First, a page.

Decoder uses fMRI brain scans to reconstruct human thoughts

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Researchers at the University of Texas at Austin have developed a decoder that uses information from fMRI scans to reconstruct human thoughts. Jerry Tang, Amanda Lebel, Shaily Jain, and Alexander Huth published an article describing their work on the bioRxiv preprint server.

Previous efforts to create technology that can monitor brain waves and decode them to reconstruct a person’s thoughts, all of which consisted of probes placed in the brains of willing patients. And while such technology has proven useful for research work, it is impractical for use in other applications, such as helping people who have lost the ability to speak. In this new effort, the researchers extended the results of previous studies by applying findings about reading and interpreting brain waves to data obtained from fMRI scans.

Recognizing that trying to reconstruct brain waves into individual words using fMRI was impractical, the researchers developed a decoding device that sought to gain a general understanding of what was going on in the head, rather than a verbatim decoding. The decoder they built was a computer algorithm which took fMRI data and returned paragraphs describing general thoughts. To train their algorithm, the researchers asked two men and one woman to lie in an fMRI machine while they listened to podcasts and recordings of people telling stories.

Over time, each volunteer listened to 16 hours of voice recordings covering a wide range of topics. The decoder algorithm analyzed the data from the fMRI machines, processed what it was given, and used what it learned to create predictors that represented textual ideas. The team then used the predictors (guessings) made by the decoder to try to reconstruct what was going on in the subject’s mind based on the new fMRI data sets. To create a measure of accuracy, they developed a scoring system and used it to measure the accuracy of the text generated by the decoder against the fMRI data that was originally generated. The researchers describe their decoder as “pretty good” at matching brain wave activity to the content of the original story.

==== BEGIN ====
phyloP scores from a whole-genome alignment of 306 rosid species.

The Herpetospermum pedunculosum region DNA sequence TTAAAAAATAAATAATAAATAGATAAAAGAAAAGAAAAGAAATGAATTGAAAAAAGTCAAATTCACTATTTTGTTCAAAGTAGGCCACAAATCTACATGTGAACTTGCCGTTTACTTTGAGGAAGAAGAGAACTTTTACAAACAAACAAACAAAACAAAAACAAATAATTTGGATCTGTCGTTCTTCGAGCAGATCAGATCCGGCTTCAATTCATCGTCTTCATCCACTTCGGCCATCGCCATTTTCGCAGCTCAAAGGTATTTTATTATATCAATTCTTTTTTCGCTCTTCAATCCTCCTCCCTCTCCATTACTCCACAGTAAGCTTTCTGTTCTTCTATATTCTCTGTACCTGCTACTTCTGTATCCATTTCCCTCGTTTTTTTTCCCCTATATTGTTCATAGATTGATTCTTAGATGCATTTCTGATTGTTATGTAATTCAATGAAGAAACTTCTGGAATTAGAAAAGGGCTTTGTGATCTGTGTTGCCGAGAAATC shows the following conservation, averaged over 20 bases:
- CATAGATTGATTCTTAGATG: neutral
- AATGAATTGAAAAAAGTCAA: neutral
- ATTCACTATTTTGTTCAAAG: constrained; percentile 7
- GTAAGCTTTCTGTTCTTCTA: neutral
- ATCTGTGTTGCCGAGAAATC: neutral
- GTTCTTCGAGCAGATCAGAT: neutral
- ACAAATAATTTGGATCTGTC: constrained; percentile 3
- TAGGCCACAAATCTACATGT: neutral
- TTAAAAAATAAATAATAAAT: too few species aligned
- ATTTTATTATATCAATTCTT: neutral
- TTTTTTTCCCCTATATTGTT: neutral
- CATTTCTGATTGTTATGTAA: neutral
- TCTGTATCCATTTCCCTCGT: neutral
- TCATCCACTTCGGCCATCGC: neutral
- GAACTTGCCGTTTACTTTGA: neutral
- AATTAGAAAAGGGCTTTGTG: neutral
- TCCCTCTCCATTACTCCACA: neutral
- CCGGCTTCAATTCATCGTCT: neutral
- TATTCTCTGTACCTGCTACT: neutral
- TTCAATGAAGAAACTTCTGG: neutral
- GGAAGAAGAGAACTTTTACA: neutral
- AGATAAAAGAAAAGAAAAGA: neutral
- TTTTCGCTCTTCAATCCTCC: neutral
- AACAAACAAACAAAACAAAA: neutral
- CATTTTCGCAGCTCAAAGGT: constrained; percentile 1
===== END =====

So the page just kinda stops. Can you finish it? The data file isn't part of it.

The researchers also note that their technology could not be used to read human data the mind without their knowledge or consent, because training the decoder must first be done using fMRI data from the people whose thoughts are to be decoded.


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Additional information:
Jerry Tang et al., Semantic Reconstruction of Continuous Language from Noninvasive Brain Recordings, Biorksiv (2022). DOI: 10.1101/2022.09.29.509744

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Citation: Decoder uses fMRI brain scans to reconstruct human thoughts (2022, October 25) Retrieved October 25, 2022 from https://medicalxpress.com/news/2022-10-decoder-fmri-brain-scans-reconstruct. html

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